UK Minister of Universities and Science, David Willetts, lent his support for the affected institutions – over 50 UK universities were the only ones cut from a list of 25 countries globally.
In an opening speech at the UK Education Tour, he said, “British universities offer research excellence in a broad spectrum of subjects, and students can be confident of their choice to study and research in the UK”.
The KRG funds a substantial scholarship programme and has allocated US$100 million per year over the next four years for graduate-level scholarships, and additional funding for required English language training is also accommodated.
One affected institution is Huddersfield University. “Huddersfield University has been working in the Kurdish Region of Iraq for several years,” said International Officer, Andrew Mandebura. “[It] has forged partnerships with local universities in areas such as Education and Genetics. This decision does not reflect either excellence in research or ongoing collaboration between Iraq and the UK”.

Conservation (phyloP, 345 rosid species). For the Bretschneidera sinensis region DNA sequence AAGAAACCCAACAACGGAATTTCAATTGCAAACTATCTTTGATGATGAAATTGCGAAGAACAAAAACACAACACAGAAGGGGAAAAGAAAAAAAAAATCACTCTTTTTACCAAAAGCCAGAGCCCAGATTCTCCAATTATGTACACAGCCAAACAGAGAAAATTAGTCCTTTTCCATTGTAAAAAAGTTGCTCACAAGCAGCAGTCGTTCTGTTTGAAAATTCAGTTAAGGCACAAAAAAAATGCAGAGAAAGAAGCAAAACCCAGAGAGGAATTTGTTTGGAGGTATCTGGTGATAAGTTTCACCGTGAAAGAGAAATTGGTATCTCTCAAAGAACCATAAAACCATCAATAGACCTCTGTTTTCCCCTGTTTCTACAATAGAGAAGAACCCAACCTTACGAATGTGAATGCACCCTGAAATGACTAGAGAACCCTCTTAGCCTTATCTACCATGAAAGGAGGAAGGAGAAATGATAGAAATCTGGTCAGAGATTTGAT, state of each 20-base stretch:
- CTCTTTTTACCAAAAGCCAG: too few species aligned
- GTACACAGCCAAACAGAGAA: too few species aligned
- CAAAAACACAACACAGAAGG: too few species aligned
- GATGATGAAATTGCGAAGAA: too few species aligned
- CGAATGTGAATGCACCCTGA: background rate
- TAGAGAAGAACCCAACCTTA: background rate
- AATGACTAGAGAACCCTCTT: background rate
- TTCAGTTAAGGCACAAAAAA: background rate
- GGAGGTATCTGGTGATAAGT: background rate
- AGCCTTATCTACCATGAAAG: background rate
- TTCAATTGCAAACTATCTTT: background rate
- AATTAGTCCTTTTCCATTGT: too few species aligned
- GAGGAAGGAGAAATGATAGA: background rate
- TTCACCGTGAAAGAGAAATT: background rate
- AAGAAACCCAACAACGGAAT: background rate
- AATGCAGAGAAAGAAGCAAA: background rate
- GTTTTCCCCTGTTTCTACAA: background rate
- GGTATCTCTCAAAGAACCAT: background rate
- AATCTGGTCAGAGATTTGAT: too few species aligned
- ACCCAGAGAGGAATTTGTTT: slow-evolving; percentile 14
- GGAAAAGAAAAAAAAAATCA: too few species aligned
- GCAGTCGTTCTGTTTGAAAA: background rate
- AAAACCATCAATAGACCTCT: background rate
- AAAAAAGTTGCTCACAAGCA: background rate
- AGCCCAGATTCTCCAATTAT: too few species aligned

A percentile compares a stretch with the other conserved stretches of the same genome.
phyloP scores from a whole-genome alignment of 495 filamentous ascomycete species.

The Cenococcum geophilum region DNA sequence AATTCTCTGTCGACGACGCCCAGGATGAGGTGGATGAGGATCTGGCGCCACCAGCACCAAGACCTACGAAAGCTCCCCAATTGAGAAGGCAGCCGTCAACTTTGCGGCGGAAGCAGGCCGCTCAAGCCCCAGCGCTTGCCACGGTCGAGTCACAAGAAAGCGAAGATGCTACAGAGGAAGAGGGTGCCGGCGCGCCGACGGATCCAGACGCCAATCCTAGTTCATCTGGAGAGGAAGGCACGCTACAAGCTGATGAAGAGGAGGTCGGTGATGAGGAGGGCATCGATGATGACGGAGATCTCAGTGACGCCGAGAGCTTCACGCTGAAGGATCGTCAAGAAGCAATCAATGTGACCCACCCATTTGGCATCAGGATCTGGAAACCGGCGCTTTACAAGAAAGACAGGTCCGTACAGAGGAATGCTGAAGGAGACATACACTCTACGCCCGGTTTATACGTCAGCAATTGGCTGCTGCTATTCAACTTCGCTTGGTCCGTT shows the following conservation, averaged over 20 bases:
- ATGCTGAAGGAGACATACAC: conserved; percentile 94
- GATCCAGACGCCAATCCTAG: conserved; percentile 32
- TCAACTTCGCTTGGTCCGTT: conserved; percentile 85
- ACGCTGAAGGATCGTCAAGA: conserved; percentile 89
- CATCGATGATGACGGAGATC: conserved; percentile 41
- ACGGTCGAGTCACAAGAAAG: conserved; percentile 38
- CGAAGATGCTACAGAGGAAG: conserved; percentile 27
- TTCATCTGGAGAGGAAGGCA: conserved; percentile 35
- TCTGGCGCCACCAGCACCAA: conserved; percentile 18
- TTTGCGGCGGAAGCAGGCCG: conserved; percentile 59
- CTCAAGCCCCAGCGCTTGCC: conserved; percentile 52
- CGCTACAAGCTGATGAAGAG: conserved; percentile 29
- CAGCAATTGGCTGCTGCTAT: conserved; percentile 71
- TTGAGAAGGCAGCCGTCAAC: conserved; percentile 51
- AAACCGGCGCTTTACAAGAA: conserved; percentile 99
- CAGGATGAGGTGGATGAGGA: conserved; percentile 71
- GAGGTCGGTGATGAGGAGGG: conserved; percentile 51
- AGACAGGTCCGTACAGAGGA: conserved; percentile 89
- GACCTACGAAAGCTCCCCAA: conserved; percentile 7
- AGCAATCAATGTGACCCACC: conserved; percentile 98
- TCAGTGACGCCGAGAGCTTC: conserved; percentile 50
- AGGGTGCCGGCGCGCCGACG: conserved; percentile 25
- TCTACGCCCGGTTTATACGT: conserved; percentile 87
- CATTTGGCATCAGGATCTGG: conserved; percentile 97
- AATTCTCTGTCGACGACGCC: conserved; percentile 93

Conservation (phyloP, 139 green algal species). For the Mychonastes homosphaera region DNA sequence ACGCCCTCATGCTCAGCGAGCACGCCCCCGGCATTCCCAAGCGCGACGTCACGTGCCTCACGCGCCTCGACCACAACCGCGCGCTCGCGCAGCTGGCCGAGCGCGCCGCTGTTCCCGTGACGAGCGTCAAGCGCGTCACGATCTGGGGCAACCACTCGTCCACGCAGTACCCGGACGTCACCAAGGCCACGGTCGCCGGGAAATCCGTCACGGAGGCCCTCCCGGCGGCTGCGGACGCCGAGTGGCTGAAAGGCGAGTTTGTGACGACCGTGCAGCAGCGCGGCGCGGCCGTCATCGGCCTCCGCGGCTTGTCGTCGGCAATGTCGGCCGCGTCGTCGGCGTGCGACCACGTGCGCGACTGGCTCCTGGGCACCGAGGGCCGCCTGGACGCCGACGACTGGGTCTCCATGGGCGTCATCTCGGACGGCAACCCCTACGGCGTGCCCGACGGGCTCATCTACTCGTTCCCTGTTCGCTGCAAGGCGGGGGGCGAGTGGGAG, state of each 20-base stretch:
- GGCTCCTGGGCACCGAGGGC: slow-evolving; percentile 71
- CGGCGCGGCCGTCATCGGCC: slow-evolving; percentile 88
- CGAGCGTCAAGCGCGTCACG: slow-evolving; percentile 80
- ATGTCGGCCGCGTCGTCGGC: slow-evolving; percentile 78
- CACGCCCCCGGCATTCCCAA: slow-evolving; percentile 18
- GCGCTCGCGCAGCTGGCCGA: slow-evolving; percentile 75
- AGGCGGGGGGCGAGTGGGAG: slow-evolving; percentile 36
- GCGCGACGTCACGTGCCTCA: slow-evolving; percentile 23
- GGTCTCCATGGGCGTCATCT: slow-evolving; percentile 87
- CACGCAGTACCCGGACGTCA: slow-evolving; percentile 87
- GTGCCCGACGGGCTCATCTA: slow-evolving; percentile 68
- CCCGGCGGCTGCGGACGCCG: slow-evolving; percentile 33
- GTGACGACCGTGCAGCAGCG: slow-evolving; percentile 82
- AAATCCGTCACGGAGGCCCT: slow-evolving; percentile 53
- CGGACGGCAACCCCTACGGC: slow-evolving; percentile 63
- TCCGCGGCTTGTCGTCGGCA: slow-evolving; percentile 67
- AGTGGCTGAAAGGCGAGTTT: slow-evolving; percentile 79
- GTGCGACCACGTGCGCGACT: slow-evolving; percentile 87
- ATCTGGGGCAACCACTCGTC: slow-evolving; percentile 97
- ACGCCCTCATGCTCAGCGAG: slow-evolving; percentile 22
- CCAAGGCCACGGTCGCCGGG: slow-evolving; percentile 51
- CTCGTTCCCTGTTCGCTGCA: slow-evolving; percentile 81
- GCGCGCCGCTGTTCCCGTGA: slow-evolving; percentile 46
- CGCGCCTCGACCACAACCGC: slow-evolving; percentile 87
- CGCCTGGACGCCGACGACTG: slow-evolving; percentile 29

The KRG has allocated US$100 million per year over the next four years for graduate-level scholarships
UK universities were in Erbil as part of the UK Education Tour (UKET), organised by David Mitchell at Levant Education Consulting.
“We organised the Erbil trip initially as a recruitment exhibition, but in the event we were lobbying local government about UK education as much as we were exhibiting”, explained Mitchell.
“There’s a new government in the Kurdish Region of Iraq, and we now hope and expect that the list of recognised UK universities will be restored to reflect the number and quality of courses on offer in the UK”.
Willetts also met with KRG officials earlier this year in London to also pledge his support for the Human Capacity Development Programme, which funds studies in 16 countries.